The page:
In summary, the partnership agreement you need to get off to a good start is one that fully takes into consideration the needs and interests of both partners. It is one that also anticipates future conflict and resolves them.

Also Read: Interview With The Founder And Textile Designer At The Adirelounge, Cynthia Asije

Author: Morenike George-Taylor is a qualified Legal Practitioner that graduated from the University of Sheffield at the top of her class. She has several years of experience practicing in leading law firm owned by a Senior Advocate of Nigeria and now is a partner in a law firm GM George – Taylor & Co. which powers her own business, Reni Legal (www.renilegal.com). Reni Legal is a law business which focuses on uniquely solving the legal problems facing SMES and Start-ups. For more information on partnership agreements please contact me on info@renilegal.com

Legal Business

The Legal Lore: Taking us from the bench to the fireside

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Photo Credits: Tonkin Clacey Inc

In the complex and intricate world of law, where every case is a story waiting to be told, the wisdom passed down from seasoned legal professionals holds immeasurable value. Within the hallowed halls of law firms and legal institutions, an age-old tradition persists-one that transcends formal training and case law. It’s the tradition of fireside chats, where senior legal practitioners weave narratives of their experiences, trials, and triumphs, igniting the flames of inspiration in the hearts of their junior counterparts.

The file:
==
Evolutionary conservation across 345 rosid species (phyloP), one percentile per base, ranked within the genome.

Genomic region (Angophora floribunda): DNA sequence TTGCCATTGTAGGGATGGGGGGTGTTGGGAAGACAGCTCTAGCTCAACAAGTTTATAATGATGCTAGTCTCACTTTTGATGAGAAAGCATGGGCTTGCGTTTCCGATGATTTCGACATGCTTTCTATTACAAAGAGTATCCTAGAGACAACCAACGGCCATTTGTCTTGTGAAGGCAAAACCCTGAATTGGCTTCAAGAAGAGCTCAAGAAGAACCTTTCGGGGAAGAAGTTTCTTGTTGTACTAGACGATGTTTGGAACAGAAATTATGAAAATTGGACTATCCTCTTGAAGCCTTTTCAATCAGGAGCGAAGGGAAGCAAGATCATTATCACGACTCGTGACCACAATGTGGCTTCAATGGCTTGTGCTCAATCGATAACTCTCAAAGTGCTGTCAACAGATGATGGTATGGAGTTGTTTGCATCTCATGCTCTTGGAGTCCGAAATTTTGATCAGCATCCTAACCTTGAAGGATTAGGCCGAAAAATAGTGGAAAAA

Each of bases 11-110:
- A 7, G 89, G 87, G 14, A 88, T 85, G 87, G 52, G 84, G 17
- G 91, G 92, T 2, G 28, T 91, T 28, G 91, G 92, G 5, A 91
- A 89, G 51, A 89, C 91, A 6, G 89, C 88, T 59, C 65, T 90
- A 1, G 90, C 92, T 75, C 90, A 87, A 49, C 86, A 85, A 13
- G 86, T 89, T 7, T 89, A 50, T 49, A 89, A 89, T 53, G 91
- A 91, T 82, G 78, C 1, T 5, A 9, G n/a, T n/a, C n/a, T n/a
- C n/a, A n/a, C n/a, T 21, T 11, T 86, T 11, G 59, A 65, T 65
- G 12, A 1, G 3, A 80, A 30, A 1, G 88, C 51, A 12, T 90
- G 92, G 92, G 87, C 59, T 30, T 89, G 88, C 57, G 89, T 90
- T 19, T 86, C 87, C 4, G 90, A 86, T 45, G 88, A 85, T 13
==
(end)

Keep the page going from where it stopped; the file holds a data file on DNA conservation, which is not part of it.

In these intimate gatherings, the rigid walls of hierarchy crumble, and the barriers between senior and junior practitioners’ dissolve. Here, amidst the flickering glow of the fire, stories untold-stories of courtroom battles won and lost, negotiations that sealed deals or unraveled, and ethical dilemmas faced with unwavering resolve. Through these stories, senior legal practitioners impart not just legal knowledge but invaluable lessons from the trenches of practice.

For junior practitioners, these fireside chats serve as a beacon of guidance, illuminating the path ahead with the collective wisdom of those who’ve walked it before. They chats provide insights that textbooks can’t convey, painting a vivid picture of the complexities and nuances of legal practice. From navigating tricky client interactions to finding creative solutions to legal challenges, the stories shared in these informal gatherings offer a treasure trove of practical advice.

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Moreover, fireside chats help to build   a sense of fellowship and community within the legal profession. They create spaces where junior practitioners feel seen, heard, and valued—not just as legal novices, but as aspiring storytellers in their own right. Through the exchange of anecdotes and experiences, bonds are forged, mentorship relationships blossom, and a culture of continuous learning thrives.